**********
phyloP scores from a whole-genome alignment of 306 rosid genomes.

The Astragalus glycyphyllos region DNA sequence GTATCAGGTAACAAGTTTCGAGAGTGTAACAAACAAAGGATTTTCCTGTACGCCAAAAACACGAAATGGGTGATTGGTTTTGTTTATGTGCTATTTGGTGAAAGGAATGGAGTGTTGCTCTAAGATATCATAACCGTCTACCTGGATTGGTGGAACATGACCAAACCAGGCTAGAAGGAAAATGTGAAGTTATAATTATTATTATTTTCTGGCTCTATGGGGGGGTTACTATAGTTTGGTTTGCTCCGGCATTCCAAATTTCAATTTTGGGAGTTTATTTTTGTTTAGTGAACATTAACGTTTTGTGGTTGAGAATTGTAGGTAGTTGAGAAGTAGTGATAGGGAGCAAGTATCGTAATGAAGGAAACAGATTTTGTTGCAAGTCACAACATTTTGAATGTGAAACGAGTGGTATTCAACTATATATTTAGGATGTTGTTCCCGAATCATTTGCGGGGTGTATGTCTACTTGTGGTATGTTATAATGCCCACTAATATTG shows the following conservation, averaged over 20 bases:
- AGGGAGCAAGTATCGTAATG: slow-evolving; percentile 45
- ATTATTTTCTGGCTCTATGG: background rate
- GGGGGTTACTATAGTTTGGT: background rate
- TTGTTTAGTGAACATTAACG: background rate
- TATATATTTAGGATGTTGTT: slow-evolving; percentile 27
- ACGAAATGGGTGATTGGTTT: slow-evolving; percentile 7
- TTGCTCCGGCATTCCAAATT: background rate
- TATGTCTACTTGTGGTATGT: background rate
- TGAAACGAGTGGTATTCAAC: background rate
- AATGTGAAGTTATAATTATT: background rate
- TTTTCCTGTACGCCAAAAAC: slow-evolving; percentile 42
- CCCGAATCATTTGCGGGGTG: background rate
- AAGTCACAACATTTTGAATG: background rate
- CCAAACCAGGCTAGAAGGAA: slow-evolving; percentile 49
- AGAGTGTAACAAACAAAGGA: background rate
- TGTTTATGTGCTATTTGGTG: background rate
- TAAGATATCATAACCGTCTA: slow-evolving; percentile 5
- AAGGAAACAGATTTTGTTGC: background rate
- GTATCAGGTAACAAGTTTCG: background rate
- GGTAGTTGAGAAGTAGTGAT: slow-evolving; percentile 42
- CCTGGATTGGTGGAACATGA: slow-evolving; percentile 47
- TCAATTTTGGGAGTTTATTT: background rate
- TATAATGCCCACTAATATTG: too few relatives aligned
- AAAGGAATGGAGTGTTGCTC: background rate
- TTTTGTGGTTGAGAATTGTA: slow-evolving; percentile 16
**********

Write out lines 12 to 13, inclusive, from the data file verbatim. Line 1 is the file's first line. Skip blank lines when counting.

- AATGTGAAGTTATAATTATT: background rate
- TTTTCCTGTACGCCAAAAAC: slow-evolving; percentile 42